University of Minnesota
School of Physics & Astronomy

Nuclear Physics Seminar

Friday, April 8th 2016
11:15 am:
Speaker: Evan O'Connor, North Carolina State University
Subject: The Death of Massive Stars

Core collapse marks the end stage of stellar evolution and the beginning of one of the most energetic events in the modern universe. The transformation of the iron core in an evolved massive star to a neutron star releases a huge amount of gravitational binding energy, the equivalent of a few tenths of a solar mass. This energy source is tapped to produce the explosion we see as a core-collapse supernova. Core-collapse supernovae are a cornerstone of astrophysics. They unbind the nucleosynthetic products of massive stars, trigger local star formation, are the birth place for both neutron stars and black holes, the site of long gamma-ray bursts, and the list goes on.

At the heart of core-collapse supernovae is the central engine that turns the initial implosion of the iron core into an explosion that eventually propagates out through the star (or fails and produces stellar mass black holes). In order to understand this engine we must perform multidimensional hydrodynamic simulations that includes state of the art hydrodynamics, neutrino transport, nuclear microphysics, and treatments of gravity, among others, that make this problem truly rich in physics. In this talk, I will give an update on the present status of understanding the core-collapse supernova central engine including showing recent multidimensional results using a new neutrino transport scheme developed in the hydrodynamics package FLASH. I will also discuss the progenitor dependence of core-collapse supernovae and how we can use observables of the central engine, namely neutrinos, to constrain the late stages of stellar evolution.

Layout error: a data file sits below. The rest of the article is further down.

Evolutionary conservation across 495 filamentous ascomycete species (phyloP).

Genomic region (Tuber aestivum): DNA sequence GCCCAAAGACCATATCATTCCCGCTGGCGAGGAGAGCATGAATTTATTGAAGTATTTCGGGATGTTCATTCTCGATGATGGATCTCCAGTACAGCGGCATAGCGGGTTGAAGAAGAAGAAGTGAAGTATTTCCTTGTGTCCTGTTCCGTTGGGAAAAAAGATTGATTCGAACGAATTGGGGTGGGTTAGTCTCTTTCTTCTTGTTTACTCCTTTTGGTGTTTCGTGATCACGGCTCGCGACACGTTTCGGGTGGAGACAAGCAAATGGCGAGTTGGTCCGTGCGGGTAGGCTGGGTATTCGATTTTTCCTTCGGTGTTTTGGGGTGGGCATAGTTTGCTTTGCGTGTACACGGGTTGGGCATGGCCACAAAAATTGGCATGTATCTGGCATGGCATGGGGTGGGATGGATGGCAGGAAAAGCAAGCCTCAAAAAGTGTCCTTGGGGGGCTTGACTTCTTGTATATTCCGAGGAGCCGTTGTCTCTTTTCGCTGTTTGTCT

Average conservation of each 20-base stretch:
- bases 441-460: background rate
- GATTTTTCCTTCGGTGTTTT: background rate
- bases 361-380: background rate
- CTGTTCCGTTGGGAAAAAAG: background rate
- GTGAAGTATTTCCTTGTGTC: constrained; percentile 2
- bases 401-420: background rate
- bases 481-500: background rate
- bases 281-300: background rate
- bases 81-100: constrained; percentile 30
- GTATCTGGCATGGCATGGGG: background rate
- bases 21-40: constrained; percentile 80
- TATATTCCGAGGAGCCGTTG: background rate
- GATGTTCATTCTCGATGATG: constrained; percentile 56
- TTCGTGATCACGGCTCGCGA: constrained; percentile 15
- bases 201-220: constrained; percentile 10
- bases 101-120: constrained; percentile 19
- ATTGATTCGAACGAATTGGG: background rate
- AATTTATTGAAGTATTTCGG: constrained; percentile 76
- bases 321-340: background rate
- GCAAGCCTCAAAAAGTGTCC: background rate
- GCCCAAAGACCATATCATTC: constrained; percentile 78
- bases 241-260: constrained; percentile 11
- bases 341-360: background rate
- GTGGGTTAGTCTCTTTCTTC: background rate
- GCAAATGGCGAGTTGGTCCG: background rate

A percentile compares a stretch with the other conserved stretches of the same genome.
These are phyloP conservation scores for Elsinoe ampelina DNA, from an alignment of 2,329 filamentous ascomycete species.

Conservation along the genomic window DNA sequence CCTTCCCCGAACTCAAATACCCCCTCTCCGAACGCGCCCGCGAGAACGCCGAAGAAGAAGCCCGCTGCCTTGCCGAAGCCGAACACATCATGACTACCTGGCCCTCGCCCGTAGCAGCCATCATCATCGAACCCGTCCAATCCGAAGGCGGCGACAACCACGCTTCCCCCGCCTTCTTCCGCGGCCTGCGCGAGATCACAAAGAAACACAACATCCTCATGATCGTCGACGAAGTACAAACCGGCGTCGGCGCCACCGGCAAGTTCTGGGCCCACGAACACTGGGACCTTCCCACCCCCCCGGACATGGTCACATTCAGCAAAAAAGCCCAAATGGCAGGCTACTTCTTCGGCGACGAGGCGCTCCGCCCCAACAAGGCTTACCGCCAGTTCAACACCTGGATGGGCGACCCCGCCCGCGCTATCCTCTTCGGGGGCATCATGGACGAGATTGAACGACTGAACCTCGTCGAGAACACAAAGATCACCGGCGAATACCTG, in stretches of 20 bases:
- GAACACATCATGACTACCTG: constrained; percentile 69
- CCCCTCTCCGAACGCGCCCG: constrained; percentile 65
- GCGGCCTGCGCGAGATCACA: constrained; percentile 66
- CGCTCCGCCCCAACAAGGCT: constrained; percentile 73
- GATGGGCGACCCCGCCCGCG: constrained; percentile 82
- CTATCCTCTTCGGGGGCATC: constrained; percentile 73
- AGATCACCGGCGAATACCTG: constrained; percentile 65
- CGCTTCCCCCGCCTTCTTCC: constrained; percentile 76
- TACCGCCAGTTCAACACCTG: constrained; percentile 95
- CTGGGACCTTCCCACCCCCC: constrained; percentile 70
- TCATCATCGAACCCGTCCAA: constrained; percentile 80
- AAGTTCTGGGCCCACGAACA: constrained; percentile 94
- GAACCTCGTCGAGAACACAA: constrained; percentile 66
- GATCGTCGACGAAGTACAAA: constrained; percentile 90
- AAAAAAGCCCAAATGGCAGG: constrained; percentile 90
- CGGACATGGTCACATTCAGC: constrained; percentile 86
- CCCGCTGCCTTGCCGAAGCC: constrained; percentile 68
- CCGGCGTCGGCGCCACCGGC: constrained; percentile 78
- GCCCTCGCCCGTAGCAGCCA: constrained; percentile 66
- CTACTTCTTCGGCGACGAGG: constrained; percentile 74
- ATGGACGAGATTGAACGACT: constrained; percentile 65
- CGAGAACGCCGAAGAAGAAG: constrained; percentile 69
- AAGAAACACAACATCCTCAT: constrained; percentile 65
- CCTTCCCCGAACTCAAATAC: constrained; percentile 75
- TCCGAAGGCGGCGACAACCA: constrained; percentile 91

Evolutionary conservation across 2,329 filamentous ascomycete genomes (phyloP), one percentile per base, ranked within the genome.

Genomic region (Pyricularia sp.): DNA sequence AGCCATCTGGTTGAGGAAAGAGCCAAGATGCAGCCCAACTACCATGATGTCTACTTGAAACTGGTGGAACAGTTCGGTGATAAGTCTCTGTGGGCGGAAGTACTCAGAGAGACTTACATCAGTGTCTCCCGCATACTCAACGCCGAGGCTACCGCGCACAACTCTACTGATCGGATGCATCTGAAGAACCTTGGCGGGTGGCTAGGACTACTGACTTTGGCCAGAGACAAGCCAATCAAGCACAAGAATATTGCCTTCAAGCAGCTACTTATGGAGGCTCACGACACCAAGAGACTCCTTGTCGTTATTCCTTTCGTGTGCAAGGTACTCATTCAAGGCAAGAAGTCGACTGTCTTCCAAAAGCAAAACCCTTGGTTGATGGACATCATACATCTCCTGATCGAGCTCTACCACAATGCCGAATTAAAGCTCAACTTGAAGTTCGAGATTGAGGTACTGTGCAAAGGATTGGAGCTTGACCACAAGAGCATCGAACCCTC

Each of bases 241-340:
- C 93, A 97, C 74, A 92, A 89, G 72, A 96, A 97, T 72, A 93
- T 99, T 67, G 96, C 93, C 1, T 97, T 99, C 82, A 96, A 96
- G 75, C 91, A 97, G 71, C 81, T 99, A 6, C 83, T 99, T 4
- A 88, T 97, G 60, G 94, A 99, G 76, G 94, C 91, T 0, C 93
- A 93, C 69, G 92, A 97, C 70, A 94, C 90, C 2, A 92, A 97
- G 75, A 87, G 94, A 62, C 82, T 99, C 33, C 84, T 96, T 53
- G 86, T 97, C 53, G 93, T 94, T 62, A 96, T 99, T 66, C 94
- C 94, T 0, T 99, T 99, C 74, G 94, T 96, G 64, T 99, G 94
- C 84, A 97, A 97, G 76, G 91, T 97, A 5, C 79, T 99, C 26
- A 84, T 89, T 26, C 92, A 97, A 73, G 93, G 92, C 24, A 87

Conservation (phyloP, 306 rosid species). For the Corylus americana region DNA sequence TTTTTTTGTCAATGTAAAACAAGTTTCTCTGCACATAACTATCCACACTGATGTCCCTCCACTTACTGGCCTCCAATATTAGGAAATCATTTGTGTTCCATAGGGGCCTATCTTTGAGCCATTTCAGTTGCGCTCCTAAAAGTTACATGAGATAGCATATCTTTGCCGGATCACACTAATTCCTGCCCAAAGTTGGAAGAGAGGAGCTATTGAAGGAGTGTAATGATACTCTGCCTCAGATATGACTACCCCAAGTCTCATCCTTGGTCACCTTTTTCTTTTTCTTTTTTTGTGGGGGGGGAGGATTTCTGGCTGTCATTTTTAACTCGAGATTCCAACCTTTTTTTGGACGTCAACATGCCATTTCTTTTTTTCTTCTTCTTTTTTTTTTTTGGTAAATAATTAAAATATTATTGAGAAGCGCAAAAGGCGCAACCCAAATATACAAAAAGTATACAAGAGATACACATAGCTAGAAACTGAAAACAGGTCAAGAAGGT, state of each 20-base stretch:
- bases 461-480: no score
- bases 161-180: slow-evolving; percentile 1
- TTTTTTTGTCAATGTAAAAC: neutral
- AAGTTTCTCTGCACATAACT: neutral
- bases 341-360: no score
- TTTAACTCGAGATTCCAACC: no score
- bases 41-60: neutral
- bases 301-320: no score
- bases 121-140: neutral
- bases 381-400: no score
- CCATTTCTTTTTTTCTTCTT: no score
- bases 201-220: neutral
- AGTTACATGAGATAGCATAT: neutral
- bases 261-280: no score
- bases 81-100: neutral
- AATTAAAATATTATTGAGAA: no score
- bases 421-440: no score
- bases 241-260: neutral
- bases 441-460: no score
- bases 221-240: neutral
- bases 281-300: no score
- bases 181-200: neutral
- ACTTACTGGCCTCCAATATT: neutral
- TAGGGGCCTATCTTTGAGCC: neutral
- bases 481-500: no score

Faculty Host: Yong-Zhong Qian

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